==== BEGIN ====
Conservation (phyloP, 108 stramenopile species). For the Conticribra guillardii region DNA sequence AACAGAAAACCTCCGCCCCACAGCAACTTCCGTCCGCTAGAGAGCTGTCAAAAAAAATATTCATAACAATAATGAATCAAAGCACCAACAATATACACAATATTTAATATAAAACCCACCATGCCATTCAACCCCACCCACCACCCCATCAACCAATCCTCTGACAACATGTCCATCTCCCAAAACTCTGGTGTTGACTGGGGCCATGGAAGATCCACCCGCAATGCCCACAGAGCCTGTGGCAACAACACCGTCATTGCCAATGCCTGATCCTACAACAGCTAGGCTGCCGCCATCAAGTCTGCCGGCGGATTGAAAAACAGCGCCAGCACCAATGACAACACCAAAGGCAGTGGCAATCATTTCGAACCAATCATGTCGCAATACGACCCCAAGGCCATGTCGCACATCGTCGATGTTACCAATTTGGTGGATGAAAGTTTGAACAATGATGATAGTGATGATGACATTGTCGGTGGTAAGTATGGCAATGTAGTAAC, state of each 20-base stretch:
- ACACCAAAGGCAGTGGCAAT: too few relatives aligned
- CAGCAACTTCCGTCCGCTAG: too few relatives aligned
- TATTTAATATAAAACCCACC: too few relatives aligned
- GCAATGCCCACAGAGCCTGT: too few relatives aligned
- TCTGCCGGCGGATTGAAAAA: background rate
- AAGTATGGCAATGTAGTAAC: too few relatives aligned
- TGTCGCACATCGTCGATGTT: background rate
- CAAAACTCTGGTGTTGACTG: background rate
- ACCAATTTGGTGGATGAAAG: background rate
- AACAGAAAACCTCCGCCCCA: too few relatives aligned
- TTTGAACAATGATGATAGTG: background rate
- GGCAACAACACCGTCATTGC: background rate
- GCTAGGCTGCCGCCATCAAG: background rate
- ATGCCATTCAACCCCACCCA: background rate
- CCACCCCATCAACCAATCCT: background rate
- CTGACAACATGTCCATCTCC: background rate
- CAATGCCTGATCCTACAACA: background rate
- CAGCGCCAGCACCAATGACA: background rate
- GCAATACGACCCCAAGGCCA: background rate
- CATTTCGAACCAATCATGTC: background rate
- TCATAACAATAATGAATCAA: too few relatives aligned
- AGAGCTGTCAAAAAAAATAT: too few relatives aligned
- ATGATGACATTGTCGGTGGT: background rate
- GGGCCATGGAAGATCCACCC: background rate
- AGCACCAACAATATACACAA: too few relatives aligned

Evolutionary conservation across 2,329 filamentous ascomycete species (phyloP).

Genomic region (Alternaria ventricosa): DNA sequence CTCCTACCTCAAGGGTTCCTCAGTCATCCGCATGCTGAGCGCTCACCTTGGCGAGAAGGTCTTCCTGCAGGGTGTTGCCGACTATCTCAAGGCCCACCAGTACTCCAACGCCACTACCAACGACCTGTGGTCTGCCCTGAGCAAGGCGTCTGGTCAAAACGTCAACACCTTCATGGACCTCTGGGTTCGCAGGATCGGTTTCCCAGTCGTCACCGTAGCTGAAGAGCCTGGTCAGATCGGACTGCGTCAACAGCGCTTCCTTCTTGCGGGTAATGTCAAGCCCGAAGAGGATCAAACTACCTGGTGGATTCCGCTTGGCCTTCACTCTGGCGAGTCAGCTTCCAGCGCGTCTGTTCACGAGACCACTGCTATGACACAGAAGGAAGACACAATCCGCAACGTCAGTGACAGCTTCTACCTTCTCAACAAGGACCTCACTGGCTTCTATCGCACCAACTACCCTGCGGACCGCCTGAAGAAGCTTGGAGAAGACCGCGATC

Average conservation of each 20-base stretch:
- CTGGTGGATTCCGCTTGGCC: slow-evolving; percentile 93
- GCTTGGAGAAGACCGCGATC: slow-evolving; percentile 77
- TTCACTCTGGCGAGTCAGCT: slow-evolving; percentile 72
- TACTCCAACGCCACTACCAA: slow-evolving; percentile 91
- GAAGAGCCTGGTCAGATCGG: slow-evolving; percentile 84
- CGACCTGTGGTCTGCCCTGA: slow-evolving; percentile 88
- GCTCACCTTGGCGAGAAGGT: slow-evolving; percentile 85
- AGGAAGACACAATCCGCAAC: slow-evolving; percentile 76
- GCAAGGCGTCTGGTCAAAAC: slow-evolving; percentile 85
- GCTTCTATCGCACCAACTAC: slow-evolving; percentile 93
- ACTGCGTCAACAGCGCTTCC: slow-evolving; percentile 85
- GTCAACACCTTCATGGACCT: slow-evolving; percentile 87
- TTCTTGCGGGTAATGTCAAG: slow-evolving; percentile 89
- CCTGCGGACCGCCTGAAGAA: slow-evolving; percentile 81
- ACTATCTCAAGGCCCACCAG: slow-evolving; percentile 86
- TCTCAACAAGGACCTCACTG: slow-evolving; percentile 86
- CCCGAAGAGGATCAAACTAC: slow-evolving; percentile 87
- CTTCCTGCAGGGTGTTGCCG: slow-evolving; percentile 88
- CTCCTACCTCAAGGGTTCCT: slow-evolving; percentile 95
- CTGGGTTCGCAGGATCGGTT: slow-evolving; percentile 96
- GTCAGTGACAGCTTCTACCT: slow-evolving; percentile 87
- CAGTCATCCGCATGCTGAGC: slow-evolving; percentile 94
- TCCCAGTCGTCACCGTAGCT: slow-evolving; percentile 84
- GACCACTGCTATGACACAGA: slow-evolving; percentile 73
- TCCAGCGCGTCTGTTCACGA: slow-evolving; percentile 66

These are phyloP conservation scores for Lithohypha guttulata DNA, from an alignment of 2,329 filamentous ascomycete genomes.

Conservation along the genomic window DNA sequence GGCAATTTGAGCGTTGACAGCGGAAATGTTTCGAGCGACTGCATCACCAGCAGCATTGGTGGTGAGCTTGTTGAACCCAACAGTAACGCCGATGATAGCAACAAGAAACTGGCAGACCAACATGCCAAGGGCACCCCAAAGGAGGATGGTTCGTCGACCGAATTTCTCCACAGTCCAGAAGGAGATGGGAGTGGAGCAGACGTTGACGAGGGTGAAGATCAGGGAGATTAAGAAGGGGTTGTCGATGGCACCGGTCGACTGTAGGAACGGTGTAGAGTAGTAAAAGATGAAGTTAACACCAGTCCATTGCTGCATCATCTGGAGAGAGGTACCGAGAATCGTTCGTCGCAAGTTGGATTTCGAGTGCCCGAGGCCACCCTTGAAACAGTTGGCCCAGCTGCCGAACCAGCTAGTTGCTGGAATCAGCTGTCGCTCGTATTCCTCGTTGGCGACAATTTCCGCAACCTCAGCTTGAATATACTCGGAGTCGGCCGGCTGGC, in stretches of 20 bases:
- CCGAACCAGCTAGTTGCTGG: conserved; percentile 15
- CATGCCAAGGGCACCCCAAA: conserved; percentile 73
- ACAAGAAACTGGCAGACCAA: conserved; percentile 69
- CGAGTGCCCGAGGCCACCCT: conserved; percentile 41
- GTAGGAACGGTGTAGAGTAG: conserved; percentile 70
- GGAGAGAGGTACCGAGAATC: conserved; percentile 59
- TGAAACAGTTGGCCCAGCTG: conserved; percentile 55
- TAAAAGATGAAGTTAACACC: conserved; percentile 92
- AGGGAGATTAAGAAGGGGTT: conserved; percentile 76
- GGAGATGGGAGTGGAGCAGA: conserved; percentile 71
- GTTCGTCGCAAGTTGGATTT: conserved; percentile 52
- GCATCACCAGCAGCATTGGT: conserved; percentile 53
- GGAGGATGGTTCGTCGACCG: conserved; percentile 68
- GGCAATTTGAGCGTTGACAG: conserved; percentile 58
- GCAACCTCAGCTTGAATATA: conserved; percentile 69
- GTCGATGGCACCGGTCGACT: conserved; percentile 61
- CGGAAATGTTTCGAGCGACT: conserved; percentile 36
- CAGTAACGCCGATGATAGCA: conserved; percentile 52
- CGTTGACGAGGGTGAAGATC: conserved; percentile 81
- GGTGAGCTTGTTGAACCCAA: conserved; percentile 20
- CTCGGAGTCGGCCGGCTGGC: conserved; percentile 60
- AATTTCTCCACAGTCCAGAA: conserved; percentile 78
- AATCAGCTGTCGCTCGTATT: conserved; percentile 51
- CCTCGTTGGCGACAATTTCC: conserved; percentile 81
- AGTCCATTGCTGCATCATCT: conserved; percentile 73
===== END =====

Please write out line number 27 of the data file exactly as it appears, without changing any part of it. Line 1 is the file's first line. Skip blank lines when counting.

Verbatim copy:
Evolutionary conservation across 2,329 filamentous ascomycete species (phyloP).